In time, artificial intelligence could make our art, provide our services, and learn our means of thought. It will alter the nature of creativity, relationships and life itself. All while it slowly becomes invisible to the naked eye, walking among us as any other human would, their features and even micro-movements indivisible from our own. But even as the fear encroaches on our fiction and in headlines, occurrences in AI are creating joy, comfort and feelings of boundless possibility.
Kizuna Ai, the world’s most famous virtual YouTuber, has become an ambassador for the ‘Come to Japan’ campaign instated by the Japan National Tourism Organisation. She invites the world to experience the wonders of Japan, wearing her AI origins in her name. She is adorable, expressive, excitable and beloved for creating a positive space in the ‘Tuber community. A beacon against the toxicity in the top and bottom halves of the internet, she posts video game Let’s Plays with purely positive intentions, there to enjoy without a hint of snark, cynicism or hate. She can’t even see the spooky in dark puzzle-platformer Inside, misunderstanding the protagonist’s journey through a forest infested with the zombie-like failings of mind-control experimentation as the story of a boy who “ran away from home… to set out on a journey in search of acorns and pinecones”.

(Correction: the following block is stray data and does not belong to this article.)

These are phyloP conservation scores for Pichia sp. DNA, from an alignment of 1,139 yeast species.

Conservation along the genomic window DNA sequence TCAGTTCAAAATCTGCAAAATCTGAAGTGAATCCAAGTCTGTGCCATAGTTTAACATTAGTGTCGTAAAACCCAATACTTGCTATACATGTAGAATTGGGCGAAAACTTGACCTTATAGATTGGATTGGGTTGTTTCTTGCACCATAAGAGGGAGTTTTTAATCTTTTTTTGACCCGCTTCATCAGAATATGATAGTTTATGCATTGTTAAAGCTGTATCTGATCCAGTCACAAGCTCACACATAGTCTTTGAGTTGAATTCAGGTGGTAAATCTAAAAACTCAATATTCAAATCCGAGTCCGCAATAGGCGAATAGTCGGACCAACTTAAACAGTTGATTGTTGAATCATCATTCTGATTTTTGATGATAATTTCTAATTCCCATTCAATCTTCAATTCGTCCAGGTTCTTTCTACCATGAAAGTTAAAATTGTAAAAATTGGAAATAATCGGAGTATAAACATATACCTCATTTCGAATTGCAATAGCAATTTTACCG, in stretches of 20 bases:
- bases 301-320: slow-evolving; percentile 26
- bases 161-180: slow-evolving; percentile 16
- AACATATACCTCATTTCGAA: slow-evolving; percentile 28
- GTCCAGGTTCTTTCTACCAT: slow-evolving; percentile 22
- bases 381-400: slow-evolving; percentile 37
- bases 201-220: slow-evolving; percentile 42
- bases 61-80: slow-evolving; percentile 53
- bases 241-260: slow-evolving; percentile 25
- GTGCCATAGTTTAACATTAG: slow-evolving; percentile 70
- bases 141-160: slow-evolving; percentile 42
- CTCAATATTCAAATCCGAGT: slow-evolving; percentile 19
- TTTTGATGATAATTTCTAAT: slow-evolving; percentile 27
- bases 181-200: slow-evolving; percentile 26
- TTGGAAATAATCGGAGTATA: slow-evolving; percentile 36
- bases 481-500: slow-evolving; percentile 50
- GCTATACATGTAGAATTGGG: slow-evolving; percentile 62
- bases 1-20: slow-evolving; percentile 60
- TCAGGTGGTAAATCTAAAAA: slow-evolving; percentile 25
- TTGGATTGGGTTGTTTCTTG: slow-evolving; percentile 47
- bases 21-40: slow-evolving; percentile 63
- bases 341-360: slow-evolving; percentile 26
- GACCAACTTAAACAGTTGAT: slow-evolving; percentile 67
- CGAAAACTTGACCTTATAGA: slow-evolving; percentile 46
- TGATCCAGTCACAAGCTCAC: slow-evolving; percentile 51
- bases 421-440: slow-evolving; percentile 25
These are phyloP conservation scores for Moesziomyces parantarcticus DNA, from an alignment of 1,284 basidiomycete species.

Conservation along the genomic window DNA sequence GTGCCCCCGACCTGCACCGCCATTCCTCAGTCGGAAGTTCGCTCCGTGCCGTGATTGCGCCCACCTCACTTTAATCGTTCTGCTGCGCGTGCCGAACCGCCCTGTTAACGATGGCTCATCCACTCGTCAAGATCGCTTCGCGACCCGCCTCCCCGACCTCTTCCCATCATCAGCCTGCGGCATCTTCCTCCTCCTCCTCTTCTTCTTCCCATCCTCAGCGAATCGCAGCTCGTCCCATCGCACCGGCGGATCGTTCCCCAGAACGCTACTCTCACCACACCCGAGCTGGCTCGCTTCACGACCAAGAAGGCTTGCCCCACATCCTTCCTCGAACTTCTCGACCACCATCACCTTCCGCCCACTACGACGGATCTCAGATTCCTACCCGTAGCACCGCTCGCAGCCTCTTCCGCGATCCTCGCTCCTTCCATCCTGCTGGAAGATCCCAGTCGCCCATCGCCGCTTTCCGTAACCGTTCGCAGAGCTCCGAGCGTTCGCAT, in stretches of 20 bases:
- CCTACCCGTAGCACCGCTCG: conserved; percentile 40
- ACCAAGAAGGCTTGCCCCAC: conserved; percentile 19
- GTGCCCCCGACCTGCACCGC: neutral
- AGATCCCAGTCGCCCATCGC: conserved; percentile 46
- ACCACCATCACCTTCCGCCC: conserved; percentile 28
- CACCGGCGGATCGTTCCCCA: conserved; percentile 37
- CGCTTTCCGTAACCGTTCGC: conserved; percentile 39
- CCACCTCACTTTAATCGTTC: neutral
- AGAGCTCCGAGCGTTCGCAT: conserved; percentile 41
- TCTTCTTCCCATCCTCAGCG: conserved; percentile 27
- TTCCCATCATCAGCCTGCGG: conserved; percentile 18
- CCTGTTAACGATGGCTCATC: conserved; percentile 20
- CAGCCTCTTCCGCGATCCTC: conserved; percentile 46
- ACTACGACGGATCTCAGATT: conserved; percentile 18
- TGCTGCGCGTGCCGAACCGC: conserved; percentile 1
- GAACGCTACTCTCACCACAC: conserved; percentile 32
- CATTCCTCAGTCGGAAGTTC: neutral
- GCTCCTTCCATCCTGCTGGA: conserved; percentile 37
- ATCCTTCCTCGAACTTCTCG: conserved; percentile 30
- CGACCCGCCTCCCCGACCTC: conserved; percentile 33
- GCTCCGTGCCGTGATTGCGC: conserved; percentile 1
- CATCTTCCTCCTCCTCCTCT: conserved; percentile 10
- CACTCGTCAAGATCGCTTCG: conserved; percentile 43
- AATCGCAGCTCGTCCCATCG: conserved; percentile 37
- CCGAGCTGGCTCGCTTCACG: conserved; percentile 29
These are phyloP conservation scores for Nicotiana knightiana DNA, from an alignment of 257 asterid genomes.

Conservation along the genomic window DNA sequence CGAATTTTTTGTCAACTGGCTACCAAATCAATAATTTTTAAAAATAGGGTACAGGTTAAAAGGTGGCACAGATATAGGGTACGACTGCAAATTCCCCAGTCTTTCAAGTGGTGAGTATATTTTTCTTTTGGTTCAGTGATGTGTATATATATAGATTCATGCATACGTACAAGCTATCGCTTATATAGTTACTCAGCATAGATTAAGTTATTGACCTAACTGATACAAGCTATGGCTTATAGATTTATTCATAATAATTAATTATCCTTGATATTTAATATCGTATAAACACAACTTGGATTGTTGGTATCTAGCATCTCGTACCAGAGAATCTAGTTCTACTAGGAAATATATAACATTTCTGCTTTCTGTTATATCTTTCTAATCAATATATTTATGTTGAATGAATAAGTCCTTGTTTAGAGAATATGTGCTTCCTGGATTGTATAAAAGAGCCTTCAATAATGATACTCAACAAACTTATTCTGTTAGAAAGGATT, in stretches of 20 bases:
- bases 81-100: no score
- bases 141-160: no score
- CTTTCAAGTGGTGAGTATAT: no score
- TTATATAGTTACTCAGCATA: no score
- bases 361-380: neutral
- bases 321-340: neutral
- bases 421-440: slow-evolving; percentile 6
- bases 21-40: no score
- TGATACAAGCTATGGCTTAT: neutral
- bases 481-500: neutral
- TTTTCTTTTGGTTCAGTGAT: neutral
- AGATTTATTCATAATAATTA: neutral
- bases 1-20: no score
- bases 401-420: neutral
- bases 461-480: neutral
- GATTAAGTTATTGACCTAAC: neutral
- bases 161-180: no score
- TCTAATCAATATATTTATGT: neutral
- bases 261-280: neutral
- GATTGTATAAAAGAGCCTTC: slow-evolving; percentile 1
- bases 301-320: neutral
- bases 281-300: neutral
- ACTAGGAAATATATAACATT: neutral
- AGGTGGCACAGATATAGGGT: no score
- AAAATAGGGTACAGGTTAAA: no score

Ai’s channel is a utopia, where fear and cruelty don’t exist. “I’m all alone in this virtual space every day”, she pines, glad of her fans’ company, even if it is through a screen. She is a bright and smiling example of a world where humanity has nothing to fear from its own technological advancements, and in which the thinking, feeling denizens of post-humanity have nothing to fear from flesh-and-blood feelings of inadequacy and insecurity leading to hatred.
Her anime roots have always been stretched between the AI paranoia of Serial Experiments Lain and Ergo Proxy, and series portraying hope for a future in which we live in harmony with our artificial replications. Astro Boy, the robot created to replace the scientist Dr. Tenma’s dead son, resisted the anger and sadness of being abandoned by his ‘father’ and became a superhero on screen in 1963. From this example, anime has balanced the positivity of a true AI reality against the potential dystopia, in a way the west and its fiction doesn’t often portray. Redemption and healing through friendship, characters denying limits and differences to become their best selves, are exemplified through AI as a reflection of our greatest potential, as well as our deepest flaws.